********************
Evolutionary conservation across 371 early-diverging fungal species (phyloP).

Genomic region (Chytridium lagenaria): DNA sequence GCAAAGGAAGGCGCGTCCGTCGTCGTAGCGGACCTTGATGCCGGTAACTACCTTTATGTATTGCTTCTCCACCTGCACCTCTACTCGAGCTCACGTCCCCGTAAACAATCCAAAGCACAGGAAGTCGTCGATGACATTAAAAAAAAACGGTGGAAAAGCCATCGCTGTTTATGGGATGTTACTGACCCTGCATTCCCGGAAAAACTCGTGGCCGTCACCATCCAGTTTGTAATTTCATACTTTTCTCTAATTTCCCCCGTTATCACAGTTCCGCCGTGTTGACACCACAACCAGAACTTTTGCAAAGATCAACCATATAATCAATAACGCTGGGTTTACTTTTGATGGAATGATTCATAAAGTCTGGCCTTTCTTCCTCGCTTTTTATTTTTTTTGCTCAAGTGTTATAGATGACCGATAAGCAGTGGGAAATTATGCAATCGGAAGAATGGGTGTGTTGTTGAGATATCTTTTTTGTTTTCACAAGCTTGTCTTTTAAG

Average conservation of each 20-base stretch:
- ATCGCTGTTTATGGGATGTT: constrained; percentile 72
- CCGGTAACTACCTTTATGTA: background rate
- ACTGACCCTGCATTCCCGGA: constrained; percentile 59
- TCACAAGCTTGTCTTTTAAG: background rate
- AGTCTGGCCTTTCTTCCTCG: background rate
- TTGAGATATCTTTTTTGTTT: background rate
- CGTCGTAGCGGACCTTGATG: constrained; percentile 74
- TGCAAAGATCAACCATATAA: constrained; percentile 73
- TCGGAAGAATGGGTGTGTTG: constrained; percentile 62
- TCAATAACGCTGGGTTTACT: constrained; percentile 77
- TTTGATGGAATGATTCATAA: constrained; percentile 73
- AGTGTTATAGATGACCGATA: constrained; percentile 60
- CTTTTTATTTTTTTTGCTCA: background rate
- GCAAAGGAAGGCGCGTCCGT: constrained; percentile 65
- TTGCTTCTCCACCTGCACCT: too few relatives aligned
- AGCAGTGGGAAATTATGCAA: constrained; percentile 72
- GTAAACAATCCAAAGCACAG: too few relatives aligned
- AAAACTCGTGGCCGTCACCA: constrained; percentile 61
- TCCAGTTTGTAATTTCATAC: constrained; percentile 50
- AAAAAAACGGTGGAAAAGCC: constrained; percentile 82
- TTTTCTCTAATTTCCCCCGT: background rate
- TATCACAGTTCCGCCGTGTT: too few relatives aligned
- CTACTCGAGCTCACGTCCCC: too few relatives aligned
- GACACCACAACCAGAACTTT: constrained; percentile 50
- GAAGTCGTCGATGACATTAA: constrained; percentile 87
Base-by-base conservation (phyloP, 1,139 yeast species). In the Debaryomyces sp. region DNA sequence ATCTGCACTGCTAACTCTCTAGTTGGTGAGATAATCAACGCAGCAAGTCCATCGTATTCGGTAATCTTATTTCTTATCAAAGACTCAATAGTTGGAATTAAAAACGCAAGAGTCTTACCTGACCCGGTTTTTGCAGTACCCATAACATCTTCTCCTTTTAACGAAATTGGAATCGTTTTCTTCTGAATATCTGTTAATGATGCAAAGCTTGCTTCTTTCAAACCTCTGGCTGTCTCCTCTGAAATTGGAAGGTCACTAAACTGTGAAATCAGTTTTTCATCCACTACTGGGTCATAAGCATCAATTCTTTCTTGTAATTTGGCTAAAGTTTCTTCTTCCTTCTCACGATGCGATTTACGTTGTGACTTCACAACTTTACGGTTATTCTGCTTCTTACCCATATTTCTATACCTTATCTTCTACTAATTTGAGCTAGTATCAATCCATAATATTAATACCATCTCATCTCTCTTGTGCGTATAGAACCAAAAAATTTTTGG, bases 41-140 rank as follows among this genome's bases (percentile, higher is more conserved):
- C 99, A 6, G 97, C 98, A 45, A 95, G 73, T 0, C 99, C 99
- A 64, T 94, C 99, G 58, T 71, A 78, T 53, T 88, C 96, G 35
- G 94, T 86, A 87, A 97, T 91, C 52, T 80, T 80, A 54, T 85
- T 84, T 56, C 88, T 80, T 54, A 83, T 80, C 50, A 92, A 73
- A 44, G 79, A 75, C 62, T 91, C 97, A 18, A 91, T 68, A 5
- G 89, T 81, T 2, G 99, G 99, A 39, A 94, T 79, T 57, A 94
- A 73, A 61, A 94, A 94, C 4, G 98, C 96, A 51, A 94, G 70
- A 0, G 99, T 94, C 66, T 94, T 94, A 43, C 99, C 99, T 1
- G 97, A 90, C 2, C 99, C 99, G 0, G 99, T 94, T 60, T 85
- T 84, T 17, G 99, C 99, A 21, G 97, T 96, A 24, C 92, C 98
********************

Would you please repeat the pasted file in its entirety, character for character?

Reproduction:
Evolutionary conservation across 371 early-diverging fungal species (phyloP).

Genomic region (Chytridium lagenaria): DNA sequence GCAAAGGAAGGCGCGTCCGTCGTCGTAGCGGACCTTGATGCCGGTAACTACCTTTATGTATTGCTTCTCCACCTGCACCTCTACTCGAGCTCACGTCCCCGTAAACAATCCAAAGCACAGGAAGTCGTCGATGACATTAAAAAAAAACGGTGGAAAAGCCATCGCTGTTTATGGGATGTTACTGACCCTGCATTCCCGGAAAAACTCGTGGCCGTCACCATCCAGTTTGTAATTTCATACTTTTCTCTAATTTCCCCCGTTATCACAGTTCCGCCGTGTTGACACCACAACCAGAACTTTTGCAAAGATCAACCATATAATCAATAACGCTGGGTTTACTTTTGATGGAATGATTCATAAAGTCTGGCCTTTCTTCCTCGCTTTTTATTTTTTTTGCTCAAGTGTTATAGATGACCGATAAGCAGTGGGAAATTATGCAATCGGAAGAATGGGTGTGTTGTTGAGATATCTTTTTTGTTTTCACAAGCTTGTCTTTTAAG

Average conservation of each 20-base stretch:
- ATCGCTGTTTATGGGATGTT: constrained; percentile 72
- CCGGTAACTACCTTTATGTA: background rate
- ACTGACCCTGCATTCCCGGA: constrained; percentile 59
- TCACAAGCTTGTCTTTTAAG: background rate
- AGTCTGGCCTTTCTTCCTCG: background rate
- TTGAGATATCTTTTTTGTTT: background rate
- CGTCGTAGCGGACCTTGATG: constrained; percentile 74
- TGCAAAGATCAACCATATAA: constrained; percentile 73
- TCGGAAGAATGGGTGTGTTG: constrained; percentile 62
- TCAATAACGCTGGGTTTACT: constrained; percentile 77
- TTTGATGGAATGATTCATAA: constrained; percentile 73
- AGTGTTATAGATGACCGATA: constrained; percentile 60
- CTTTTTATTTTTTTTGCTCA: background rate
- GCAAAGGAAGGCGCGTCCGT: constrained; percentile 65
- TTGCTTCTCCACCTGCACCT: too few relatives aligned
- AGCAGTGGGAAATTATGCAA: constrained; percentile 72
- GTAAACAATCCAAAGCACAG: too few relatives aligned
- AAAACTCGTGGCCGTCACCA: constrained; percentile 61
- TCCAGTTTGTAATTTCATAC: constrained; percentile 50
- AAAAAAACGGTGGAAAAGCC: constrained; percentile 82
- TTTTCTCTAATTTCCCCCGT: background rate
- TATCACAGTTCCGCCGTGTT: too few relatives aligned
- CTACTCGAGCTCACGTCCCC: too few relatives aligned
- GACACCACAACCAGAACTTT: constrained; percentile 50
- GAAGTCGTCGATGACATTAA: constrained; percentile 87
Base-by-base conservation (phyloP, 1,139 yeast species). In the Debaryomyces sp. region DNA sequence ATCTGCACTGCTAACTCTCTAGTTGGTGAGATAATCAACGCAGCAAGTCCATCGTATTCGGTAATCTTATTTCTTATCAAAGACTCAATAGTTGGAATTAAAAACGCAAGAGTCTTACCTGACCCGGTTTTTGCAGTACCCATAACATCTTCTCCTTTTAACGAAATTGGAATCGTTTTCTTCTGAATATCTGTTAATGATGCAAAGCTTGCTTCTTTCAAACCTCTGGCTGTCTCCTCTGAAATTGGAAGGTCACTAAACTGTGAAATCAGTTTTTCATCCACTACTGGGTCATAAGCATCAATTCTTTCTTGTAATTTGGCTAAAGTTTCTTCTTCCTTCTCACGATGCGATTTACGTTGTGACTTCACAACTTTACGGTTATTCTGCTTCTTACCCATATTTCTATACCTTATCTTCTACTAATTTGAGCTAGTATCAATCCATAATATTAATACCATCTCATCTCTCTTGTGCGTATAGAACCAAAAAATTTTTGG, bases 41-140 rank as follows among this genome's bases (percentile, higher is more conserved):
- C 99, A 6, G 97, C 98, A 45, A 95, G 73, T 0, C 99, C 99
- A 64, T 94, C 99, G 58, T 71, A 78, T 53, T 88, C 96, G 35
- G 94, T 86, A 87, A 97, T 91, C 52, T 80, T 80, A 54, T 85
- T 84, T 56, C 88, T 80, T 54, A 83, T 80, C 50, A 92, A 73
- A 44, G 79, A 75, C 62, T 91, C 97, A 18, A 91, T 68, A 5
- G 89, T 81, T 2, G 99, G 99, A 39, A 94, T 79, T 57, A 94
- A 73, A 61, A 94, A 94, C 4, G 98, C 96, A 51, A 94, G 70
- A 0, G 99, T 94, C 66, T 94, T 94, A 43, C 99, C 99, T 1
- G 97, A 90, C 2, C 99, C 99, G 0, G 99, T 94, T 60, T 85
- T 84, T 17, G 99, C 99, A 21, G 97, T 96, A 24, C 92, C 98